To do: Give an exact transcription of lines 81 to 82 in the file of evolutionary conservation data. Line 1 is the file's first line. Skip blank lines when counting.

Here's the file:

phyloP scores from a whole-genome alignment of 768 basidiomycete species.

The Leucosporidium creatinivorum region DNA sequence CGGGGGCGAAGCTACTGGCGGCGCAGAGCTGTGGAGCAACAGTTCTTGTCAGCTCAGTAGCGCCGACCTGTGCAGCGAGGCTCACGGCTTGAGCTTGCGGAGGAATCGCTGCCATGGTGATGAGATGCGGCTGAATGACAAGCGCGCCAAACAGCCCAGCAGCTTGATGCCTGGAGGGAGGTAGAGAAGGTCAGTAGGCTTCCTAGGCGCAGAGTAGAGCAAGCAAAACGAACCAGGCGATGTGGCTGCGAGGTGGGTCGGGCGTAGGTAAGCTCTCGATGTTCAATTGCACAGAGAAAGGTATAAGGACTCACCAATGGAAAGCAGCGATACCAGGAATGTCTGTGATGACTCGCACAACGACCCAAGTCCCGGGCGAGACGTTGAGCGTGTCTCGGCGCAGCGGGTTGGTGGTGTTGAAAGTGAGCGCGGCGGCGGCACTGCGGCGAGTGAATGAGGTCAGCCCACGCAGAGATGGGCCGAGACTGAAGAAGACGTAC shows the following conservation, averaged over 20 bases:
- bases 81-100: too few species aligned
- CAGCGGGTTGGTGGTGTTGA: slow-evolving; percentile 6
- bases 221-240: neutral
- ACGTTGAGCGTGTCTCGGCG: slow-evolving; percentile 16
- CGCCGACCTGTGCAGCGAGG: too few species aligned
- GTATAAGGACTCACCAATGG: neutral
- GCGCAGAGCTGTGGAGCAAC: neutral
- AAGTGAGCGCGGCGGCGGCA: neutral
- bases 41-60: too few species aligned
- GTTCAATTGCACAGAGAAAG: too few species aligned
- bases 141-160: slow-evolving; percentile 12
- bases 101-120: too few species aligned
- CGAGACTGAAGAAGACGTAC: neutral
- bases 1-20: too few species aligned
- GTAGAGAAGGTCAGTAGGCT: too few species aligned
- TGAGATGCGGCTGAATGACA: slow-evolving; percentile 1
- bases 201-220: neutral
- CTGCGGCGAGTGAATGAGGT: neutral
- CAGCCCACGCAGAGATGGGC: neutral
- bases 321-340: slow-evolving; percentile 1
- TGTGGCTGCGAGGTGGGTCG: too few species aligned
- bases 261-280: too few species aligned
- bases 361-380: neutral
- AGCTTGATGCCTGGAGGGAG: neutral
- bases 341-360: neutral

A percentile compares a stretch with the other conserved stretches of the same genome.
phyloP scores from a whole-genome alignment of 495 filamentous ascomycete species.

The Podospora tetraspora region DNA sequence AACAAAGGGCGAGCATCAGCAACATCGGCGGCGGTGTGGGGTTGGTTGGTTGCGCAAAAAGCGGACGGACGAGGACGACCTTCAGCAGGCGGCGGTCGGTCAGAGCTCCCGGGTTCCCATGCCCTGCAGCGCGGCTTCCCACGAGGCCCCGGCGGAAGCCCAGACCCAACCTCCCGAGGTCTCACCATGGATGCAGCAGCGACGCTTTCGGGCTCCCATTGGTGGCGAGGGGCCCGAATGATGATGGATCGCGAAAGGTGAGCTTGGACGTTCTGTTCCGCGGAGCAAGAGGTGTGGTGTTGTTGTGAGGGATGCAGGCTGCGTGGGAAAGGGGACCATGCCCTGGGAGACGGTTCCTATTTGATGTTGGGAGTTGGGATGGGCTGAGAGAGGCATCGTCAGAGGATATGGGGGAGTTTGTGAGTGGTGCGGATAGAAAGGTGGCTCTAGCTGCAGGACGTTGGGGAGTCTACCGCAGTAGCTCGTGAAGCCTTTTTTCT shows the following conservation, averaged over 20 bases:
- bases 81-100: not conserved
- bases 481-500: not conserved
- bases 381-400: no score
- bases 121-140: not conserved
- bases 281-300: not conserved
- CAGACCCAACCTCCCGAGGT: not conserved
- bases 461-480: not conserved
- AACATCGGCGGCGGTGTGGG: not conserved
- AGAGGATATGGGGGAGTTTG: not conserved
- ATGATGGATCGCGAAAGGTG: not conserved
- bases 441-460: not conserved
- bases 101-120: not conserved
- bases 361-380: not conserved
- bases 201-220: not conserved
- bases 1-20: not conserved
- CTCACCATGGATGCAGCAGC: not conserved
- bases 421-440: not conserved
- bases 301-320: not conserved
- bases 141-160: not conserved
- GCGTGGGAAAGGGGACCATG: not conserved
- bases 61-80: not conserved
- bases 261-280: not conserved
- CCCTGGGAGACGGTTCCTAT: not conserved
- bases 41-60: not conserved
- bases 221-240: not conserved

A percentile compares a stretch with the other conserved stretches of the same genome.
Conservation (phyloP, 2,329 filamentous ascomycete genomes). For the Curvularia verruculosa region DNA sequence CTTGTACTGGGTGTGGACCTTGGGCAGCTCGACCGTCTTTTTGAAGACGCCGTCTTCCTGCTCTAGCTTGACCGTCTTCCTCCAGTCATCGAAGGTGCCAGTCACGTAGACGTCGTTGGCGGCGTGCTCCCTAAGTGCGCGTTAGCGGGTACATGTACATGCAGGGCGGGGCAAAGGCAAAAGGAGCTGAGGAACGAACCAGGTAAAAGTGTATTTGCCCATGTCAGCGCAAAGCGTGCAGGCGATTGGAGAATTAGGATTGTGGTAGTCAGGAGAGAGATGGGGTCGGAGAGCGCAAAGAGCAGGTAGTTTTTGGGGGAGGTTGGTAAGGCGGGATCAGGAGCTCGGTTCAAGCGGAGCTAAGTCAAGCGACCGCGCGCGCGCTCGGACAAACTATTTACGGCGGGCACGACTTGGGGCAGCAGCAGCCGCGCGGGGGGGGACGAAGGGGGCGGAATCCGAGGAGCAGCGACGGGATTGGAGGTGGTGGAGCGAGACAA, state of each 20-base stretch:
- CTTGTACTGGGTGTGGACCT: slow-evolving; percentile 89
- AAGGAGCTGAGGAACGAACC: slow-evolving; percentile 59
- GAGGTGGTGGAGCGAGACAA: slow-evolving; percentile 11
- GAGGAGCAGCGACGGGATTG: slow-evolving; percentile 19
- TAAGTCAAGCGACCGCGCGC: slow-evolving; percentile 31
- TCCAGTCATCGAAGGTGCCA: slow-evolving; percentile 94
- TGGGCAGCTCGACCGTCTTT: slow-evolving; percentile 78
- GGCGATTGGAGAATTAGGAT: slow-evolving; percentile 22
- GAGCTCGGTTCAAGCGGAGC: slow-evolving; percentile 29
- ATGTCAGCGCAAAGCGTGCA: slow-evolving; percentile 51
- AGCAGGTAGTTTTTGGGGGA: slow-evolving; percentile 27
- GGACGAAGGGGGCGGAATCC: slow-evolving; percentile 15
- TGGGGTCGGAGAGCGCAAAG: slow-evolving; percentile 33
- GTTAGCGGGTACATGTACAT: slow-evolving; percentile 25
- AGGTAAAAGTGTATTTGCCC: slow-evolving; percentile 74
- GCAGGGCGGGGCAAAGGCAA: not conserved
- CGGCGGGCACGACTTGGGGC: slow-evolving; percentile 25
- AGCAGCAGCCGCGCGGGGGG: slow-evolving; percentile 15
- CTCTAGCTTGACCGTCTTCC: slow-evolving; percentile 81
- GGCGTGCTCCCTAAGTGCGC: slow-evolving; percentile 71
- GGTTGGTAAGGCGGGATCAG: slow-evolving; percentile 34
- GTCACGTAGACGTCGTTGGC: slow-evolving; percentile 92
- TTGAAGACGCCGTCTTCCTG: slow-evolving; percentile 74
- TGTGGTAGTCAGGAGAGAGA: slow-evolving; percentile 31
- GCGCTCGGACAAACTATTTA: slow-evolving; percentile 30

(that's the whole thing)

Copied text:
- TGTGGTAGTCAGGAGAGAGA: slow-evolving; percentile 31
- GCGCTCGGACAAACTATTTA: slow-evolving; percentile 30